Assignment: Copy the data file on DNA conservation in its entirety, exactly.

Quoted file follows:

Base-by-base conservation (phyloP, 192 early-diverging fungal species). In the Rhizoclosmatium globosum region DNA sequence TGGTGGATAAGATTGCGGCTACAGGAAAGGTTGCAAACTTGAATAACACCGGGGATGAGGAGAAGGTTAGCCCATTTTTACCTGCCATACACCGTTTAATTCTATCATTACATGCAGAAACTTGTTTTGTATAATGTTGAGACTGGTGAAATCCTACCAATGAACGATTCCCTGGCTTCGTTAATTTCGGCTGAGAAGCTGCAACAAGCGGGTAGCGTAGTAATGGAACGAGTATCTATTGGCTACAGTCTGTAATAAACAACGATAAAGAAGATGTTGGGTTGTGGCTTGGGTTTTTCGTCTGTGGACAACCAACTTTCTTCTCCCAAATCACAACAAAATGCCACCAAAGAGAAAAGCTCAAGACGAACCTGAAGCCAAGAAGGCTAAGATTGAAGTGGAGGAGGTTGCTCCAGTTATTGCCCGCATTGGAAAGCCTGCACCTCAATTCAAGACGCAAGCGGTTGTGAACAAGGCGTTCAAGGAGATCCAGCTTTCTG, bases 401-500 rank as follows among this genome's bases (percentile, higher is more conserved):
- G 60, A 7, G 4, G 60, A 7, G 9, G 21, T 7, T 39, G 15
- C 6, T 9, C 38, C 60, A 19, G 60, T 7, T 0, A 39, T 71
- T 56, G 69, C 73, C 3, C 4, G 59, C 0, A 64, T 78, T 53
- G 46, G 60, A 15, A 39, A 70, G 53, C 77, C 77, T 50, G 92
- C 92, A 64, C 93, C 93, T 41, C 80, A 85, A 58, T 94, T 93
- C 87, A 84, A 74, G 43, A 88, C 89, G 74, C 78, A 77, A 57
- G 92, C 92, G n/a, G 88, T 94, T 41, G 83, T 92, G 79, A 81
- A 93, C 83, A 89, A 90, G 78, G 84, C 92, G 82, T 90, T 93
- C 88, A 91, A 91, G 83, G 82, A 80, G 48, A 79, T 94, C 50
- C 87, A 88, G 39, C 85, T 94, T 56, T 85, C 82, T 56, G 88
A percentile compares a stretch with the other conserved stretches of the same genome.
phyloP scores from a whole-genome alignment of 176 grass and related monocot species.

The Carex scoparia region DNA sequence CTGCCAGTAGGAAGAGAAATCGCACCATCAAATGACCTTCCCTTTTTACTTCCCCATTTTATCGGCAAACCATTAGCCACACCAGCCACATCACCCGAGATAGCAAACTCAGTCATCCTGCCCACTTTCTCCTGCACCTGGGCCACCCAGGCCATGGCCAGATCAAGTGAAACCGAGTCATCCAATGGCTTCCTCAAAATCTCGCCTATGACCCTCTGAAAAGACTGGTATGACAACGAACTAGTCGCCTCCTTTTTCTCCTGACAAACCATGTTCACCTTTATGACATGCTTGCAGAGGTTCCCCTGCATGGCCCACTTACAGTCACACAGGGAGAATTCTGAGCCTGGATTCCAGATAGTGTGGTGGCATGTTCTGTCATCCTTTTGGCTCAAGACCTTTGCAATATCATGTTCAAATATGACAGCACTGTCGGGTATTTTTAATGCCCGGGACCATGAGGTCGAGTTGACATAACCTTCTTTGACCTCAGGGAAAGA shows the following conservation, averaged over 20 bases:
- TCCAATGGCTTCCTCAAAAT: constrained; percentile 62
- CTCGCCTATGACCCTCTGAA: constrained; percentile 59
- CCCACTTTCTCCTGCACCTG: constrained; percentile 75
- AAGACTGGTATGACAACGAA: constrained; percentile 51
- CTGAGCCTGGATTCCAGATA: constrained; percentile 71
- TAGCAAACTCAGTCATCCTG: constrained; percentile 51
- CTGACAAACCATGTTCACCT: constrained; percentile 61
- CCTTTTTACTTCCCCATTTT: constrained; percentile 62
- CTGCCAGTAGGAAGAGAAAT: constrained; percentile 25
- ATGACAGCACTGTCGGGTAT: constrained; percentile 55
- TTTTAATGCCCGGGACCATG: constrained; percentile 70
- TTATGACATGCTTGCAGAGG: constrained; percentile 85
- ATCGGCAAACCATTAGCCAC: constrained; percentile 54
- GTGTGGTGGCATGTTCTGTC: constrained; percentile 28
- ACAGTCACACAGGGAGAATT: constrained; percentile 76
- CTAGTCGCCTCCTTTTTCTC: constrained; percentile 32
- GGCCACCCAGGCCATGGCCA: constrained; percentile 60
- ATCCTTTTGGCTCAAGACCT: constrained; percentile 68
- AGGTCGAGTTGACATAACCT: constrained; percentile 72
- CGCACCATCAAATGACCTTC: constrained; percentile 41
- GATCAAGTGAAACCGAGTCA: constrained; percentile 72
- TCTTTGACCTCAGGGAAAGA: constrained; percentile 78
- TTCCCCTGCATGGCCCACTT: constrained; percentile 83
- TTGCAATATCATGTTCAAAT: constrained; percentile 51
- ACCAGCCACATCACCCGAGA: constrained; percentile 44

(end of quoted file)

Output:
Base-by-base conservation (phyloP, 192 early-diverging fungal species). In the Rhizoclosmatium globosum region DNA sequence TGGTGGATAAGATTGCGGCTACAGGAAAGGTTGCAAACTTGAATAACACCGGGGATGAGGAGAAGGTTAGCCCATTTTTACCTGCCATACACCGTTTAATTCTATCATTACATGCAGAAACTTGTTTTGTATAATGTTGAGACTGGTGAAATCCTACCAATGAACGATTCCCTGGCTTCGTTAATTTCGGCTGAGAAGCTGCAACAAGCGGGTAGCGTAGTAATGGAACGAGTATCTATTGGCTACAGTCTGTAATAAACAACGATAAAGAAGATGTTGGGTTGTGGCTTGGGTTTTTCGTCTGTGGACAACCAACTTTCTTCTCCCAAATCACAACAAAATGCCACCAAAGAGAAAAGCTCAAGACGAACCTGAAGCCAAGAAGGCTAAGATTGAAGTGGAGGAGGTTGCTCCAGTTATTGCCCGCATTGGAAAGCCTGCACCTCAATTCAAGACGCAAGCGGTTGTGAACAAGGCGTTCAAGGAGATCCAGCTTTCTG, bases 401-500 rank as follows among this genome's bases (percentile, higher is more conserved):
- G 60, A 7, G 4, G 60, A 7, G 9, G 21, T 7, T 39, G 15
- C 6, T 9, C 38, C 60, A 19, G 60, T 7, T 0, A 39, T 71
- T 56, G 69, C 73, C 3, C 4, G 59, C 0, A 64, T 78, T 53
- G 46, G 60, A 15, A 39, A 70, G 53, C 77, C 77, T 50, G 92
- C 92, A 64, C 93, C 93, T 41, C 80, A 85, A 58, T 94, T 93
- C 87, A 84, A 74, G 43, A 88, C 89, G 74, C 78, A 77, A 57
- G 92, C 92, G n/a, G 88, T 94, T 41, G 83, T 92, G 79, A 81
- A 93, C 83, A 89, A 90, G 78, G 84, C 92, G 82, T 90, T 93
- C 88, A 91, A 91, G 83, G 82, A 80, G 48, A 79, T 94, C 50
- C 87, A 88, G 39, C 85, T 94, T 56, T 85, C 82, T 56, G 88
A percentile compares a stretch with the other conserved stretches of the same genome.
phyloP scores from a whole-genome alignment of 176 grass and related monocot species.

The Carex scoparia region DNA sequence CTGCCAGTAGGAAGAGAAATCGCACCATCAAATGACCTTCCCTTTTTACTTCCCCATTTTATCGGCAAACCATTAGCCACACCAGCCACATCACCCGAGATAGCAAACTCAGTCATCCTGCCCACTTTCTCCTGCACCTGGGCCACCCAGGCCATGGCCAGATCAAGTGAAACCGAGTCATCCAATGGCTTCCTCAAAATCTCGCCTATGACCCTCTGAAAAGACTGGTATGACAACGAACTAGTCGCCTCCTTTTTCTCCTGACAAACCATGTTCACCTTTATGACATGCTTGCAGAGGTTCCCCTGCATGGCCCACTTACAGTCACACAGGGAGAATTCTGAGCCTGGATTCCAGATAGTGTGGTGGCATGTTCTGTCATCCTTTTGGCTCAAGACCTTTGCAATATCATGTTCAAATATGACAGCACTGTCGGGTATTTTTAATGCCCGGGACCATGAGGTCGAGTTGACATAACCTTCTTTGACCTCAGGGAAAGA shows the following conservation, averaged over 20 bases:
- TCCAATGGCTTCCTCAAAAT: constrained; percentile 62
- CTCGCCTATGACCCTCTGAA: constrained; percentile 59
- CCCACTTTCTCCTGCACCTG: constrained; percentile 75
- AAGACTGGTATGACAACGAA: constrained; percentile 51
- CTGAGCCTGGATTCCAGATA: constrained; percentile 71
- TAGCAAACTCAGTCATCCTG: constrained; percentile 51
- CTGACAAACCATGTTCACCT: constrained; percentile 61
- CCTTTTTACTTCCCCATTTT: constrained; percentile 62
- CTGCCAGTAGGAAGAGAAAT: constrained; percentile 25
- ATGACAGCACTGTCGGGTAT: constrained; percentile 55
- TTTTAATGCCCGGGACCATG: constrained; percentile 70
- TTATGACATGCTTGCAGAGG: constrained; percentile 85
- ATCGGCAAACCATTAGCCAC: constrained; percentile 54
- GTGTGGTGGCATGTTCTGTC: constrained; percentile 28
- ACAGTCACACAGGGAGAATT: constrained; percentile 76
- CTAGTCGCCTCCTTTTTCTC: constrained; percentile 32
- GGCCACCCAGGCCATGGCCA: constrained; percentile 60
- ATCCTTTTGGCTCAAGACCT: constrained; percentile 68
- AGGTCGAGTTGACATAACCT: constrained; percentile 72
- CGCACCATCAAATGACCTTC: constrained; percentile 41
- GATCAAGTGAAACCGAGTCA: constrained; percentile 72
- TCTTTGACCTCAGGGAAAGA: constrained; percentile 78
- TTCCCCTGCATGGCCCACTT: constrained; percentile 83
- TTGCAATATCATGTTCAAAT: constrained; percentile 51
- ACCAGCCACATCACCCGAGA: constrained; percentile 44